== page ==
Aerial Damage Survey and High Resolution Dual-Polarization Radar Analysis of the 2013 El Reno Tornado

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Thursday, 6 November 2014: 9:30 AM
Madison Ballroom (Madison Concourse Hotel)
Nolan T. Atkins, Lyndon State College, Lyndonville, VT; and R. Wakimoto, K. M. Butler, H. B. Bluestein, K. J. Thiem, J. C. Snyder, J. Houser, and J. Wurman

On 31 May 2013, a large and deadly EF3 tornado produced a U-shaped damage swath over the rural area south of El Reno, Oklahoma. Details of the damage swath are documented in a comprehensive aerial and ground damage survey. The damage path is approximately 23 km long and 6 km wide in one section. In addition to WSR-88D measurements, three mobile Doppler radars collected high-resolution radar data at close range to the tornado. They include the rapid-scanning X-band polarimetric Doppler radar (RaXPol), and the Doppler on Wheels dual-polarization (DOW6) and rapid-scan phased array (DOW8) radars. In this study, we integrate the damage survey and radar data to document the complex and detailed structure of the El Reno tornado damage path.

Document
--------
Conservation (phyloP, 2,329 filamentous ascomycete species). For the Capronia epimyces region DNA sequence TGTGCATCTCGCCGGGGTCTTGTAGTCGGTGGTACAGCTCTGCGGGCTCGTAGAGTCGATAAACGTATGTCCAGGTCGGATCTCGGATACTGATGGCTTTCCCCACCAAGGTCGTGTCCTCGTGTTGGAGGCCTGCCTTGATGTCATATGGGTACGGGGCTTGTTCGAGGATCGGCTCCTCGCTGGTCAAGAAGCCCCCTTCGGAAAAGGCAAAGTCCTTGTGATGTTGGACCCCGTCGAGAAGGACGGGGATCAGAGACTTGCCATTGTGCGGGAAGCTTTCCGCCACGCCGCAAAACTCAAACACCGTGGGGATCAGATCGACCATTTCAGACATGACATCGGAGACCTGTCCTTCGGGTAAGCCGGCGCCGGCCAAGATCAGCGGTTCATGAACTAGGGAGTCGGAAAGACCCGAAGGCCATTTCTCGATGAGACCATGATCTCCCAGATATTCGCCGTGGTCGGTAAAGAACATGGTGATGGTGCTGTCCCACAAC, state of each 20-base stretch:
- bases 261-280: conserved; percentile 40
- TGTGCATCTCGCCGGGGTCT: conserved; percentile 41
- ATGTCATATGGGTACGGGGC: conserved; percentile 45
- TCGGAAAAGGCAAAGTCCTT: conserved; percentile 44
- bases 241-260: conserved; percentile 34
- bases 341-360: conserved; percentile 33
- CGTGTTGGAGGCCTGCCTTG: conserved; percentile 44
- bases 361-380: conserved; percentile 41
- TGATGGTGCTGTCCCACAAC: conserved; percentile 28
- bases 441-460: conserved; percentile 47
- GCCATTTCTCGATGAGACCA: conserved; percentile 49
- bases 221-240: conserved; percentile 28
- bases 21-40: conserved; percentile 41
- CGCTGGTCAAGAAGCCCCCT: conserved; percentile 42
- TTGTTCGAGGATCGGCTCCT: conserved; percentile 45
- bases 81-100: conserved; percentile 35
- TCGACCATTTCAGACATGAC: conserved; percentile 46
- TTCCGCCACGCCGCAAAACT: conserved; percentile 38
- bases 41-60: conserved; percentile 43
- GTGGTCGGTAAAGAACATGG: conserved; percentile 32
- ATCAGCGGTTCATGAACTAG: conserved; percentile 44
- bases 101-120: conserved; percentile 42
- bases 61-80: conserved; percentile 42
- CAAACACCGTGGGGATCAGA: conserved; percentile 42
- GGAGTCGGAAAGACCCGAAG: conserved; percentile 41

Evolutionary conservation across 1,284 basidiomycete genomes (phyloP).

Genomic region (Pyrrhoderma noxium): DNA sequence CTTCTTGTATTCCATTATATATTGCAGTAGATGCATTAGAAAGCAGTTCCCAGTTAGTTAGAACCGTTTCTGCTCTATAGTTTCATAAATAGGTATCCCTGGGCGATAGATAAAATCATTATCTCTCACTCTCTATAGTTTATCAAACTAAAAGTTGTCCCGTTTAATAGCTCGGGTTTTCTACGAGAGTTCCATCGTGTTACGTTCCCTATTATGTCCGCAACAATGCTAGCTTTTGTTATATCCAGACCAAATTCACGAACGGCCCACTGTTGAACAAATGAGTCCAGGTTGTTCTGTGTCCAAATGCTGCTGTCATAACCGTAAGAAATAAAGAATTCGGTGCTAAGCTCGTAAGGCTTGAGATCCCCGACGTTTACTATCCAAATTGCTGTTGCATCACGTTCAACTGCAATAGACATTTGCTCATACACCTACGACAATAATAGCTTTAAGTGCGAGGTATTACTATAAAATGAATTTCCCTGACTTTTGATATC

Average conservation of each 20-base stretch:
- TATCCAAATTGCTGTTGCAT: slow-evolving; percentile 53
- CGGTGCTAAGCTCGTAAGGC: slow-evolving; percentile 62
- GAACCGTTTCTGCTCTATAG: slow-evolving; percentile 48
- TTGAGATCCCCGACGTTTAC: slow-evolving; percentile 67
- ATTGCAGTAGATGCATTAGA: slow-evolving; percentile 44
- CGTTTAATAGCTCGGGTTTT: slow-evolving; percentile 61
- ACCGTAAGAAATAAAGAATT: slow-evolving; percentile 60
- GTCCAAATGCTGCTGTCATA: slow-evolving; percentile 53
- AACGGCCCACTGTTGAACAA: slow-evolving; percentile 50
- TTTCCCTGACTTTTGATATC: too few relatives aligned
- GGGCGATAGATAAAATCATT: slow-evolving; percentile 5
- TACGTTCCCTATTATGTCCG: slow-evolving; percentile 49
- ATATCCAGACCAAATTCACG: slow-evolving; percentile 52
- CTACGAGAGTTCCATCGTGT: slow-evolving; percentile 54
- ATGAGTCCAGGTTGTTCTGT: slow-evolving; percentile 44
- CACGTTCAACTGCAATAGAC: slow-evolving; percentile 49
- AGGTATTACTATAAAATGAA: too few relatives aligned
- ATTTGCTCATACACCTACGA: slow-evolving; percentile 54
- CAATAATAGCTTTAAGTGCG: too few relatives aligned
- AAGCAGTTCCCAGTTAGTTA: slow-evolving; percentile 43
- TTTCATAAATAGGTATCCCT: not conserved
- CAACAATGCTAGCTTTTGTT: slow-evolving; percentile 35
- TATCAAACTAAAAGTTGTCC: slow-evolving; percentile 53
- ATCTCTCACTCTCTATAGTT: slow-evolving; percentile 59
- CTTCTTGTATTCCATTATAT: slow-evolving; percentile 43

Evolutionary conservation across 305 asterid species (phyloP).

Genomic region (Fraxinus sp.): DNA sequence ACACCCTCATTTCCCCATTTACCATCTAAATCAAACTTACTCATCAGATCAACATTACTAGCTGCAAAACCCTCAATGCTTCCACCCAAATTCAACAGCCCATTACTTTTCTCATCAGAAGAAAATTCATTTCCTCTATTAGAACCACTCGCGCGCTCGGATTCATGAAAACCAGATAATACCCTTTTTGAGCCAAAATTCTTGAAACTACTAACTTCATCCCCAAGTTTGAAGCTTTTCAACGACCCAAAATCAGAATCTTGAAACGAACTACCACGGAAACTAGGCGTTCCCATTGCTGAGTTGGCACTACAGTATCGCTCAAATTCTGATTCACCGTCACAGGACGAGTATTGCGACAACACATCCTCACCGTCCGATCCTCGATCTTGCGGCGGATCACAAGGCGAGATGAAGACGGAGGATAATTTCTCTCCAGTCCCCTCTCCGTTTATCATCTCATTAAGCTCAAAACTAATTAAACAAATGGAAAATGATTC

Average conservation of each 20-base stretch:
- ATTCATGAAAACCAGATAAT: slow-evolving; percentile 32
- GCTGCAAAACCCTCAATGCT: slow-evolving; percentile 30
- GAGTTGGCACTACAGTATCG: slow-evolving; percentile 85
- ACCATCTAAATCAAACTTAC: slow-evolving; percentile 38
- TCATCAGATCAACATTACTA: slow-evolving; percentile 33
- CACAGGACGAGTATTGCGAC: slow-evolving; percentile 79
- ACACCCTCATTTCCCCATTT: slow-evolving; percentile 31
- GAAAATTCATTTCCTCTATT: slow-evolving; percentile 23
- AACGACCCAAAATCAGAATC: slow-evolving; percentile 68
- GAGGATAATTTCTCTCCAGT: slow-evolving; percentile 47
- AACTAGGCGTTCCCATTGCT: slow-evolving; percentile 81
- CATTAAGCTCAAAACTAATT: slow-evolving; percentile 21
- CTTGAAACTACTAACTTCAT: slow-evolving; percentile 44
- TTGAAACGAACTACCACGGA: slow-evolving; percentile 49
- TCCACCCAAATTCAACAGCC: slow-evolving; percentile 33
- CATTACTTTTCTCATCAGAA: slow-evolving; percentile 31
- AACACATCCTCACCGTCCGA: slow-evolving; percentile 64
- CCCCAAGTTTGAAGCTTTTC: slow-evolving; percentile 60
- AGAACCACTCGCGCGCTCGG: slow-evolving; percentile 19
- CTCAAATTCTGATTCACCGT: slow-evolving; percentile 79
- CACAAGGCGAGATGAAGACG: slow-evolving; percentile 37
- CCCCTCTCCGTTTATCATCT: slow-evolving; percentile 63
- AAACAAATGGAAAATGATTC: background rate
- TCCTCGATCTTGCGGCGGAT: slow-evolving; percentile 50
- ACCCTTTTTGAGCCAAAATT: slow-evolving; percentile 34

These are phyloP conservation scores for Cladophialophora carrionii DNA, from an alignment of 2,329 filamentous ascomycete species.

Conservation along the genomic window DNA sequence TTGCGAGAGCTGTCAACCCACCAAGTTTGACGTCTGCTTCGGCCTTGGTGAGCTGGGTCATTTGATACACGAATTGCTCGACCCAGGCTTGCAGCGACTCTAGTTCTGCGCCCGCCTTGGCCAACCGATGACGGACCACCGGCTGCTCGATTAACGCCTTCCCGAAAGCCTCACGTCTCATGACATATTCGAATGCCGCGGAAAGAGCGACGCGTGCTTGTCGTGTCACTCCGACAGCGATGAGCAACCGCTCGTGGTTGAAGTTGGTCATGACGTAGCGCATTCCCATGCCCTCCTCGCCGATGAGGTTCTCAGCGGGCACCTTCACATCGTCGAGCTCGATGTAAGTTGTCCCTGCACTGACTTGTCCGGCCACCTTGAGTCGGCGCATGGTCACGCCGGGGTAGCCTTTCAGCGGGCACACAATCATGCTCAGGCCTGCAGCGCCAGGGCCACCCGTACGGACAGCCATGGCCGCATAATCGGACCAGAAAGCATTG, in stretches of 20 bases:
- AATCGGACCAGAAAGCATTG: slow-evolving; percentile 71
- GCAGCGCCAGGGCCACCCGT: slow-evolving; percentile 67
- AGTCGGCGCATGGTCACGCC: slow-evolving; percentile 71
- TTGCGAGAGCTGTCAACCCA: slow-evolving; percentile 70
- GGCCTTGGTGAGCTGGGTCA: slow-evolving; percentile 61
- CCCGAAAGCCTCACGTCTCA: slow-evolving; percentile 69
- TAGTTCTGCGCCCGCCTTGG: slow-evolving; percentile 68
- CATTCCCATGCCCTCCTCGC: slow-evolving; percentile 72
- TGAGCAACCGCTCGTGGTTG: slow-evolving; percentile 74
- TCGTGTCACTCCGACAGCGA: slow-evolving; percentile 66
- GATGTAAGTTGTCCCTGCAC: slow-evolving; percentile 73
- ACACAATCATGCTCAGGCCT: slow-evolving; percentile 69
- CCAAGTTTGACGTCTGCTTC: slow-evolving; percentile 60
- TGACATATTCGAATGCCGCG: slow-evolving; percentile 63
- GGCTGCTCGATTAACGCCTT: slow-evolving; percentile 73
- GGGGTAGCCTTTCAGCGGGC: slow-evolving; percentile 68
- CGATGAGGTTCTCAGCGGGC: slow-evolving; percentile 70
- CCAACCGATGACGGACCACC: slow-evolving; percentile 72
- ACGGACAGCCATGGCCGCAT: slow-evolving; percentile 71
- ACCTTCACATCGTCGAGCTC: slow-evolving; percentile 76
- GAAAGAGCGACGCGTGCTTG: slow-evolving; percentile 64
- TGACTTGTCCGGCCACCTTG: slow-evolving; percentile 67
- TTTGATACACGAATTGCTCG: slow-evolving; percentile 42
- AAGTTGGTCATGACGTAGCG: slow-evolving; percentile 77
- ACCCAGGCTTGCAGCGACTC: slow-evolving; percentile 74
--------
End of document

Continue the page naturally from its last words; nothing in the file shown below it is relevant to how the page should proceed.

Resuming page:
The U-shaped path contains many examples of non-linear damage markings that are only visible from the air. A cusp is observed in the damage path as a region of matted vegetation. Small-scale suction vortex paths are evident in many fields. A looping path is observed near the location of veteran storm chaser fatalities in the aerial imagery and rapid scan radar couplet locations. Further evidence of multiple vortices is evident as a wavenumber 4 pattern in the RaXPol data. Enhanced damage is collocated with two of the sub vortices. An anticyclonic tornado is observed both in the damage survey and radar data to the south of the El Reno tornado.

The challenges of surveying a multiple vortex tornado in a rural region will be discussed. In particular, we will argue that areal surveys are critical when mapping out details in the damage path. Much of the damage may be to vegetation that is not obvious on the ground. Furthermore, areal imagery taken at multiple viewing angles is paramount as subtle field markings are only visible at particular viewing angles relative to the sun.

Finally, some results of a comprehensive areal and ground survey of the 2013 EF5 Moore Oklahoma tornado are discussed. Aerial and ground survey teams independently rated over 4000 structures (78% are residential buildings) damaged by the Moore tornado. For the first time, we are able to compare the aerial and ground surveys to identify biases. It will be shown that the areal survey contains a low bias in the ground rated EF0 and EF1 structures. This is attributable to the difficulty in observing weak damage to residential from overhead aerial photos. The need for aerial ortho and oblique imagery for future surveys will be discussed.